I'd been taken here as a young lad and my father filled my head with giants that had been slayed and buried in the grounds. Not sure how accurate that was but I have read up on my history since and know that the most famous dweller was James Hepburn, 4th Earl of Bothwell who after coming of the worst in an attempt to state his authority as the Keeper of Liddesdale was badly injured by little Jock Elliot and upon hearing this, his lover Mary Queen of Scots rushed to his bedside. He only just recovered from his wounds and she nearly died from the exhaustive journey to and from Jedburgh. Hepburn had a fairly scandalous life and got his just deserts by dying in a Danish prison.
Hermitage meanwhile fell into disrepair after Mary's son became King of both Scotland & England and the centuries long feuds along the border started to dissipate. Yet again, Sir Walter Scott came to it's rescue when he convinced the owner, the Duke of Buccleuch to stop the castle from becoming a total ruin.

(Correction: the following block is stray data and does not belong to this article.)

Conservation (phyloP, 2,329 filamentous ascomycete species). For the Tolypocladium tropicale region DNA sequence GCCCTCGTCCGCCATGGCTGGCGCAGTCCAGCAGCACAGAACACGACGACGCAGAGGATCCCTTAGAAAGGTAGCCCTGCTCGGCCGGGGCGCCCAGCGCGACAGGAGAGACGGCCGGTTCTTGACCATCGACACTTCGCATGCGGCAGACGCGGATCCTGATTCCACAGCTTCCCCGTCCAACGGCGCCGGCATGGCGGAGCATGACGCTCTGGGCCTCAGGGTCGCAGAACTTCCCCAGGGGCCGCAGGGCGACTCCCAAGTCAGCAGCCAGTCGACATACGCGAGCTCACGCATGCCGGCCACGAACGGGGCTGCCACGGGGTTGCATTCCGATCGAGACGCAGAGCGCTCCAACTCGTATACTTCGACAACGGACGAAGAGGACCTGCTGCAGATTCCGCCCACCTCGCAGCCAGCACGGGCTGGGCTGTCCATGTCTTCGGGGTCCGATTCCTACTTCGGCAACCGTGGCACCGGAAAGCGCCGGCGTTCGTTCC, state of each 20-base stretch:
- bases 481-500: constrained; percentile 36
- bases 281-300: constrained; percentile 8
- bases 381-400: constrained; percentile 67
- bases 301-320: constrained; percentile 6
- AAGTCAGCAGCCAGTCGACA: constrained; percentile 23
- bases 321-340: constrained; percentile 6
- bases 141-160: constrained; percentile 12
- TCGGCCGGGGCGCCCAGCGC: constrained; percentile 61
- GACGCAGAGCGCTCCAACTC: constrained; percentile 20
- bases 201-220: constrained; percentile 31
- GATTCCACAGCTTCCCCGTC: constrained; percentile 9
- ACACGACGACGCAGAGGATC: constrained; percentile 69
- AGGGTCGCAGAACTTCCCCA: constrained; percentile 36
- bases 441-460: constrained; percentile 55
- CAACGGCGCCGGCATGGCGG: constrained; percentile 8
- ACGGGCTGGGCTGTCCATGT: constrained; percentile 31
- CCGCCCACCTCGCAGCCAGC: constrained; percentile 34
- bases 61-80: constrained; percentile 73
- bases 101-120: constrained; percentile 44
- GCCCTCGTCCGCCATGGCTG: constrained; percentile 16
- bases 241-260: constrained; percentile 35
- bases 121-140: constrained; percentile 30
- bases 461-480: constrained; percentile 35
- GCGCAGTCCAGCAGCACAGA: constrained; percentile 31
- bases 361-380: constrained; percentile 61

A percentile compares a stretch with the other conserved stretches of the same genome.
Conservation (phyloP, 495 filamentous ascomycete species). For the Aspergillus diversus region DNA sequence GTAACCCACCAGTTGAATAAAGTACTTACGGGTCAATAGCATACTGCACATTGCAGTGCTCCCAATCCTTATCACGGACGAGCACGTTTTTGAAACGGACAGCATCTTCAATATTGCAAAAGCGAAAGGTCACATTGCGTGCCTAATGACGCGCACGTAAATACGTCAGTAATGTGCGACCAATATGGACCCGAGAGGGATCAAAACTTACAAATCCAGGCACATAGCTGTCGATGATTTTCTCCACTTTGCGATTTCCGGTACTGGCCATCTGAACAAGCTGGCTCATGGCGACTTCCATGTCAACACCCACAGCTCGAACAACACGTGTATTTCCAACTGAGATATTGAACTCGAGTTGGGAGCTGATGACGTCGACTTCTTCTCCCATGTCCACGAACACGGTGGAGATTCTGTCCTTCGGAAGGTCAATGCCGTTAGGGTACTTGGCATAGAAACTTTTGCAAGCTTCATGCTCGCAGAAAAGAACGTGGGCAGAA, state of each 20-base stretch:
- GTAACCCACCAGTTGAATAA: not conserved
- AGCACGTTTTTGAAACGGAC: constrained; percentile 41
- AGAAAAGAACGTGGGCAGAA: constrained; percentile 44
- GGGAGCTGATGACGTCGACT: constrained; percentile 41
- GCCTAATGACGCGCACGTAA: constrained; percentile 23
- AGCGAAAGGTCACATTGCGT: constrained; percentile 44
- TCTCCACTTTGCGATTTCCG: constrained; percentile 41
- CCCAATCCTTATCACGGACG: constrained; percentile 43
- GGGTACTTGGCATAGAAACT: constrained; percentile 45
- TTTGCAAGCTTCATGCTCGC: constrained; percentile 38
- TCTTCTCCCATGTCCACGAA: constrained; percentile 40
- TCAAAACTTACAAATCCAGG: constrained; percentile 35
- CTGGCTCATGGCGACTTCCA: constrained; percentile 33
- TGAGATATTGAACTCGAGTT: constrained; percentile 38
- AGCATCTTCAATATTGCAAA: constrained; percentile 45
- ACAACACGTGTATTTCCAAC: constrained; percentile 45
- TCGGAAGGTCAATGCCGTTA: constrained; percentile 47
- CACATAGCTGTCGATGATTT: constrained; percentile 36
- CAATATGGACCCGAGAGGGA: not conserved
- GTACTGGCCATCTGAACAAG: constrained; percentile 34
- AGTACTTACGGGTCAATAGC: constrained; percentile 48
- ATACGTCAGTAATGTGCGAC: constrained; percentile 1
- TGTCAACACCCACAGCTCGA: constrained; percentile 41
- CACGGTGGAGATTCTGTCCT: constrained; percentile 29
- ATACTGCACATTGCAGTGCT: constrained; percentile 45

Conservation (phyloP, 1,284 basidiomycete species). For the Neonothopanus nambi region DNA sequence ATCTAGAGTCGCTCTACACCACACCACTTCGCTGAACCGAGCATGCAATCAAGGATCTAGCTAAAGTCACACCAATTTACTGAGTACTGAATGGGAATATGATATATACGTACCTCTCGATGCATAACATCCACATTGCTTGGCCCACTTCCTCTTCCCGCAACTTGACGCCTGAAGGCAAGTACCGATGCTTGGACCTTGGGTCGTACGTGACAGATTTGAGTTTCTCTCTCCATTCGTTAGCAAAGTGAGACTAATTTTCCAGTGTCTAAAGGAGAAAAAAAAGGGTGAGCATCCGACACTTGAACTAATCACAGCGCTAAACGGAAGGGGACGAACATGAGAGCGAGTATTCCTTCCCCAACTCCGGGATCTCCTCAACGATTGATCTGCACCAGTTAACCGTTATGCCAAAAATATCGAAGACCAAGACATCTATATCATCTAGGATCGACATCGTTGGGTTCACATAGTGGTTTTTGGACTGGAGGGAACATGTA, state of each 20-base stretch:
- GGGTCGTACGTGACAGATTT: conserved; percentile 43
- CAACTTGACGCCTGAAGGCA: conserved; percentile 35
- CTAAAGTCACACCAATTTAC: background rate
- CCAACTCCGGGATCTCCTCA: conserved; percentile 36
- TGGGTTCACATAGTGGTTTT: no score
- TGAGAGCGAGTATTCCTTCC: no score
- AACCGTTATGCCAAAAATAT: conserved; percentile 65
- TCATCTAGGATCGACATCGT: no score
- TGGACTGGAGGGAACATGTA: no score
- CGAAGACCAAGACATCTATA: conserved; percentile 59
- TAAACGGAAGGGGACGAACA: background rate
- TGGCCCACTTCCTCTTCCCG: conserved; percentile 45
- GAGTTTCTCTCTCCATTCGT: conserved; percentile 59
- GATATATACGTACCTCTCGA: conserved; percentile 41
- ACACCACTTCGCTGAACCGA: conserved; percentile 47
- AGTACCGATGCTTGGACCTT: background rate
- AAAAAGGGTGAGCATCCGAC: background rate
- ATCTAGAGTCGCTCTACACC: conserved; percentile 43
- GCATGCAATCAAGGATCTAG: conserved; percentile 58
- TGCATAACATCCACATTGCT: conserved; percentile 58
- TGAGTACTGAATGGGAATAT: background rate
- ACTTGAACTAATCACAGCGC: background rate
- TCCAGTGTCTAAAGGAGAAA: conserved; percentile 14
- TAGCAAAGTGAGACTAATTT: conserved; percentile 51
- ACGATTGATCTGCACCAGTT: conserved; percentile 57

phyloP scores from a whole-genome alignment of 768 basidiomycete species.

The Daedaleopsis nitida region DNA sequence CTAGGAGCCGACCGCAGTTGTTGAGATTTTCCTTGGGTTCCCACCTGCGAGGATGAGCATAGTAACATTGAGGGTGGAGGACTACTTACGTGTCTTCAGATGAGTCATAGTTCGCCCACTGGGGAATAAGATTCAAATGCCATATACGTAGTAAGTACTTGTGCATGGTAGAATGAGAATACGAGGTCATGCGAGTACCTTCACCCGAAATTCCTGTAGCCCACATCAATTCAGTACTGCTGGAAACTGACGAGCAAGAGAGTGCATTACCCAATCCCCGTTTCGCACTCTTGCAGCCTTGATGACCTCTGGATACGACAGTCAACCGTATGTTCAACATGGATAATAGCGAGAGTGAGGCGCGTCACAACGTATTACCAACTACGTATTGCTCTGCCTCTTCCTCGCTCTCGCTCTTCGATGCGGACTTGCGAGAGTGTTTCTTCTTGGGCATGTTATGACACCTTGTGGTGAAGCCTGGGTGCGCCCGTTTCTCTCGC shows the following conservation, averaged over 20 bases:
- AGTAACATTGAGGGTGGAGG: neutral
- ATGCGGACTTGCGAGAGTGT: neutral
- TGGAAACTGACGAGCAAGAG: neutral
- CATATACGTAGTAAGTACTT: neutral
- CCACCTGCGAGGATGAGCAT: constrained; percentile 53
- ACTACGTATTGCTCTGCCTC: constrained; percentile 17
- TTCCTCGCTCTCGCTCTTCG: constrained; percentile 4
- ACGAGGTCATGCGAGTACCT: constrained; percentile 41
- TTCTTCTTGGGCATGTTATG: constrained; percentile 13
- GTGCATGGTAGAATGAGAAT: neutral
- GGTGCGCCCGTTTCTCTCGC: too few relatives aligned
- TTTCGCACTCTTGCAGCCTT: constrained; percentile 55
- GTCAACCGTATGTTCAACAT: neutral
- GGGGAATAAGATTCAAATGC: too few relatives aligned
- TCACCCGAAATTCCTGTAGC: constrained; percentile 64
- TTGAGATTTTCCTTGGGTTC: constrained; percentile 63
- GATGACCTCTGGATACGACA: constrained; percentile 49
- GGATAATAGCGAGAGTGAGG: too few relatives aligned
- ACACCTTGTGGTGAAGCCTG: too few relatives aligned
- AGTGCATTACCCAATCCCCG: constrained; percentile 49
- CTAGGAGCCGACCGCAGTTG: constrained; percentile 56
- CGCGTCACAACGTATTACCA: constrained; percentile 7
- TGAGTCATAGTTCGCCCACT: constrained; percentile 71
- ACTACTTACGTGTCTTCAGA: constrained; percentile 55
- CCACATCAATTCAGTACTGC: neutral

Historic Scotland now runs the castle and although it is not that accessible, especially to the faint hearted drivers, it is worth a look at this foreboding structure.
I've visited this site several times over the years with the latest being a few days ago. The monks and their helpers always seemed strange to our wee town when I was young and I'm glad to have visited the place with a more balanced view.
The temple as ever is a stunning achievement and the rest of the site is now really taking shape. I'd recommend a visit any time.
The site is about a mile and a half North of Eskdalemuir on the B709. After my last visit, I continued North via a variety of roads to Innerleithen which were great to drive through.
- Religious Travel
- Arts and Culture